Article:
16 Nov

High School Juniors and Seniors, Start Your Scholarship Searches!

Scholarships and financial aid are NOT just for high school students, but getting an early start means your student will have the opportunity to apply to scholarships throughout high school and college. A huge number of organizations offer scholarships only to high school seniors, which means your student should prepare early in senior year (or better yet, even sooner) to ensure he or she has the best range of options. Remember, when it comes to covering college costs, every little bit helps!

Go Local

It may be tempting to do a quick search at nationwide scholarship search engines like FastWeb or College Board, but students should really be focused on the more localized scholarship opportunities. Scholarships available only to state, county, or city residents naturally have a smaller eligibility base–which means your student already has a greater chance of winning.

Me, Me, Me

Another great way for students to find scholarships with smaller applicant pools is to focus on what is unique about them. Even national scholarships with specific criteria are worth looking into. Students can focus their scholarship searches on skills, sports, hobbies, experiences, medical issues, intended career or major, or other personalized characteristics. In the past we have seen students apply for scholarships based on left-handedness, having a twin, photography, cooking or dancing skills, having a sibling who battled cancer, and various majors.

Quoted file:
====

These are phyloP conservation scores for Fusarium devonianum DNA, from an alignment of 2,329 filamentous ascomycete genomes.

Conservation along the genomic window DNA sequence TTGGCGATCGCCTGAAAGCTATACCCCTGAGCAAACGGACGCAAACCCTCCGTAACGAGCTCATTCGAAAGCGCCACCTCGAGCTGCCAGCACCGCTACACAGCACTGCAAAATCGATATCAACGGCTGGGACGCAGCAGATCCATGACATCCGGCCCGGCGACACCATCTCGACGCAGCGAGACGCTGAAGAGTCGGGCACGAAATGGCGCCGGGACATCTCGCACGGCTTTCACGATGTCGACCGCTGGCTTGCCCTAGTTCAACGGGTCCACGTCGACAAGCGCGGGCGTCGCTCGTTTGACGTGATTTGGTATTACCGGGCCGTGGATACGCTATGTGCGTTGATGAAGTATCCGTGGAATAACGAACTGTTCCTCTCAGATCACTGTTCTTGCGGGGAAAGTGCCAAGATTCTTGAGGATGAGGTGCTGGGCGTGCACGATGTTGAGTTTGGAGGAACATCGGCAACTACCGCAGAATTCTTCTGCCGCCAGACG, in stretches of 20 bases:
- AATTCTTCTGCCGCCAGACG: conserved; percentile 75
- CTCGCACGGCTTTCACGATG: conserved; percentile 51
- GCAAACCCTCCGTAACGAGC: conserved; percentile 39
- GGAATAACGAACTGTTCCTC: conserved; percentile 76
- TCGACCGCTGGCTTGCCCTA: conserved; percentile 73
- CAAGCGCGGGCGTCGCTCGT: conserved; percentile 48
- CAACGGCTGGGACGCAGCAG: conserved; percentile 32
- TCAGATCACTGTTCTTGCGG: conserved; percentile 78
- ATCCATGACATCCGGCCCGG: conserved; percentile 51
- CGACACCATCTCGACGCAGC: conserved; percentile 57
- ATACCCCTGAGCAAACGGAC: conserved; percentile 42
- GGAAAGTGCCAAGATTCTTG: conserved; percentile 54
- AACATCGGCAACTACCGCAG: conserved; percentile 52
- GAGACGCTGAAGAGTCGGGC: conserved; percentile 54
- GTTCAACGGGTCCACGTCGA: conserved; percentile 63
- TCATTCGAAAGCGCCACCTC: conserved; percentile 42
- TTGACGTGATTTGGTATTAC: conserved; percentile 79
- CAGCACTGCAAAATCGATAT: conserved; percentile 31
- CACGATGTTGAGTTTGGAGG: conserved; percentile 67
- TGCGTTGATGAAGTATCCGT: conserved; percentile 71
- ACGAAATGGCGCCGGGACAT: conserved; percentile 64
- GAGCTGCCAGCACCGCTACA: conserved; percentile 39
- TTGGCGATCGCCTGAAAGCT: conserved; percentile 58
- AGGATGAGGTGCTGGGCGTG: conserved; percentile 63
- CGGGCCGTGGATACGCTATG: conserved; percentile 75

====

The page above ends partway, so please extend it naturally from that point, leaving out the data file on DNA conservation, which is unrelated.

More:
Beyond the Internet

Running a Google search can be a great way to begin a scholarship list, but students need to go beyond simple internet queries. In general, the easier it is to locate a particular scholarship, the more applicants there will be to compete with. Do some extra leg work to find local and regional scholarships that aren’t included in the results from popular internet scholarship search sites.  At the very least, students should also discuss scholarship opportunities with:

  • Their high school counseling office,
  • Their (potential) college financial aid office,
  • Local service organizations (ex. Rotary, Kiwanis, Lions), and
  • Local or national organizations related to their interests or intended field of study.

Further Reading

I am a big believer in the helpfulness of scholarship funds in helping to meet the cost of college. You may want to take a look at these other scholarship-related articles for more information about how to help increase your child’s scholarship-winning potential:

All the best,
Deborah Fox

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